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Sink or swim: Safety at seas for passenger ships

by Jussi Siltanen, NAPA Safety Solutions

How would your passengers feel if they knew you were only doing the legal minimum to keep them safe at sea? It’s an age-old question about responsibility, and one which should challenge assumptions about the way in which a business is run. Should we expect our ships and crews to exhibit best practice? Good practice? Or only what the law requires?

In shipping, as with any other regulated activity, standards are set which everyone must adhere to. However, complying with these rules can be seen as cost burden that should be minimized. The problem is that, as often is the case in life, things can, and do, go wrong. It’s rarely deliberate, but it happens. Ships get damaged, service is interrupted, and in the worst cases there are human casualties.

The rules

In order to comply with the rules set for stability management, almost all ships are equipped with onboard stability computers. These will not only help load optimization operations, but also offer decision support in case of damage to the vessel. For passenger ships, SOLAS and the guidelines on Safe Return to Port also specify the minimum requirements for the stability computer’s set-up.

Many experienced shipping companies are willing to take extra steps in order to improve their processes, and work to become best in class for onboard and operational safety. For many of them, this is reflected in the stability and flooding safety of ships.

To the legal minimum. And beyond?

Let’s take as an example damage stability and flooding prediction, where the aforementioned regulation sets basic requirements for the stability computer. In an emergency situation, flooding damage calculations can’t be outsourced to slow reacting shore-based services. An immediate solution is required.

NAPA has been working for more than 20 years with cruise shipping companies and has become a leading expert on stability and safety processes in damage situations. Based on this experience and understanding the cruise lines’ requirements, NAPA developed an intuitive solution for onboard real-time flooding prediction and decision support. Nowadays NAPA Emergency Computer is installed on more than 30 new cruise ships, as well as older ships which have been retrofitted with the solution.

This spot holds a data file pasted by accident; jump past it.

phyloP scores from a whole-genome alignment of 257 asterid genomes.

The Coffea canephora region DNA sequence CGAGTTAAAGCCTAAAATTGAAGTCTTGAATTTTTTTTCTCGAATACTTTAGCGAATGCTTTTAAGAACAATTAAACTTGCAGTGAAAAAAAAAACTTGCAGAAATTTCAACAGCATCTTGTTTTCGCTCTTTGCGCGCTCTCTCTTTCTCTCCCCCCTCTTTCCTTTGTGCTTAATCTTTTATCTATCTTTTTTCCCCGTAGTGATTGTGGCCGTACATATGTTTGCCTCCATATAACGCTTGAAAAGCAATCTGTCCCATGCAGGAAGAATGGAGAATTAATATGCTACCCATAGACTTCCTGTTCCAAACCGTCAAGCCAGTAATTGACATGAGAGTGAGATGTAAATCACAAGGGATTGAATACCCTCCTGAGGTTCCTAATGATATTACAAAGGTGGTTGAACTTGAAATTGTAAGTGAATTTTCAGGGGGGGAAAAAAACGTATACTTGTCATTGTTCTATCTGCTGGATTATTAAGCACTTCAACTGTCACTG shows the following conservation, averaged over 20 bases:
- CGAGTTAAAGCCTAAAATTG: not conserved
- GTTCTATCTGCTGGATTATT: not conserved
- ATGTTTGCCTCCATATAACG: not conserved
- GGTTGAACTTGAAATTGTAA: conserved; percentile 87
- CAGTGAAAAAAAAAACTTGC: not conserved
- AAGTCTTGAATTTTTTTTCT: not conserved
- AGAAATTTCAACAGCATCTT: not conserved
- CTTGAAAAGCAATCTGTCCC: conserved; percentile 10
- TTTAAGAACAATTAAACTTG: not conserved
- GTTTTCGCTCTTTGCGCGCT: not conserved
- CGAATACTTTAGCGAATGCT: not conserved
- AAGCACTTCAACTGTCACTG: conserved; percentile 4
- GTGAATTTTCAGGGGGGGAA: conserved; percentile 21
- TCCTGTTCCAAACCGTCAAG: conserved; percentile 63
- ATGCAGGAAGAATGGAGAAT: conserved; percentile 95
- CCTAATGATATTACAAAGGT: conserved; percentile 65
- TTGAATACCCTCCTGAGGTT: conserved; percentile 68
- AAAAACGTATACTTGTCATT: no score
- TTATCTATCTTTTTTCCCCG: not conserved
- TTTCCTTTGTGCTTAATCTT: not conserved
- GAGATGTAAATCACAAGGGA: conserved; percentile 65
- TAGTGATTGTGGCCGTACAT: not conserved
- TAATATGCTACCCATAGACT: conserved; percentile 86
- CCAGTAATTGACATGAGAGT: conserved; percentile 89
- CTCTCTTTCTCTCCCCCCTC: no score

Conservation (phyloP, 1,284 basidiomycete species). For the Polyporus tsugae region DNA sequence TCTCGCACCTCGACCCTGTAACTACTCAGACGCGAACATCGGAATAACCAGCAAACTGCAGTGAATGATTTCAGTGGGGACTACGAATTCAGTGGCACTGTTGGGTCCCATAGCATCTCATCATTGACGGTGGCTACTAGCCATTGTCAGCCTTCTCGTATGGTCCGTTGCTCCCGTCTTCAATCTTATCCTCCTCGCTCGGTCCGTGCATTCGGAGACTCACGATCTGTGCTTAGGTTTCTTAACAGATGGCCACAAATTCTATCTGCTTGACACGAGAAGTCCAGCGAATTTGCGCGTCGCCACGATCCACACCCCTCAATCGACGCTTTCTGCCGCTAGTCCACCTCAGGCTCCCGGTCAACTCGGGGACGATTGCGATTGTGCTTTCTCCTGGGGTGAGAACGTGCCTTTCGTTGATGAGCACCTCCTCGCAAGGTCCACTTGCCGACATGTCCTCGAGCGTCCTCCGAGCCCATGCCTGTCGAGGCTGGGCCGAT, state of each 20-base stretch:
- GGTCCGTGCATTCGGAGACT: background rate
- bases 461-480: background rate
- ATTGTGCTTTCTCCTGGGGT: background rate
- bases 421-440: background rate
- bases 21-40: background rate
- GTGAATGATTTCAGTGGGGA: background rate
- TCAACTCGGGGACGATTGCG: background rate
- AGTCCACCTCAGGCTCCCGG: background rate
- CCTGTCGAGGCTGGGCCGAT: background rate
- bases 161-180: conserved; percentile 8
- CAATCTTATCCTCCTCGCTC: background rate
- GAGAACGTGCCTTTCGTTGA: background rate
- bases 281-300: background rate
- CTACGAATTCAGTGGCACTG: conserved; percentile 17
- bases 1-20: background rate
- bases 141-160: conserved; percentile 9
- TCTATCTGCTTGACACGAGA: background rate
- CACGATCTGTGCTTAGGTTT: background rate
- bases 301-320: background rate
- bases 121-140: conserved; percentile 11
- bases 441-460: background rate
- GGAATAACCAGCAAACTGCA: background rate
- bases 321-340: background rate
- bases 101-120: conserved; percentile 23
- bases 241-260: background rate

Safe, safer, safest

Is it correct to reason that only experienced cruise shipping companies should take stability safety seriously and invest considerable amount of efforts on this? Absolutely not.

In recent years the passenger sector has seen many new entrants. These include expedition cruise ships that are operating in remote and navigationally challenging areas. In these special conditions there have been far fewer voyages from which to learn, and the ship master cannot rely only his or her experience or on best practices. It takes best in class onboard decision support to provide the level of safety that passengers will expect.

Outsourcing safety and settling for onboard solutions that have a minimum set of features and simply complying with regulations is clearly not an option for them, when the lives of thousands and major assets are in question.

Next steps

Shipping companies have come to understand that keeping a ship safe is not solely dependent on the solutions installed onboard when the ship is built. These software solutions can be highly complex, and are not just dumb devices.

Again, let’s take the example of a stability computer. In the case of NAPA Loading Computer and NAPA Emergency Computer, these IT-based solutions gather and process information from various other devices and sensors onboard (sometimes more than 200 separate inputs) in order to provide decision making guidance. It must therefore be ensured that the various parts of the solution work seamlessly and are not outdated. Even high-end IT solutions require regular maintenance to get the expected level of performance.

Developing a culture of sharing best practices in the shipping industry is certainly still needed. Thinking and acting together enables us to go beyond just basic minimum requirements and make safety a common advantage.

I am encouraging all my colleagues in the industry to share your experience and suggestions in order to make best practices available for everyone. If you would like to discuss any of this, come and meet my colleagues Mikko Forss and Esa Henttinen at Seatrade Cruise Global from 8-11 April in Miami, USA – it’ll be an excellent opportunity to share experience and expertise!

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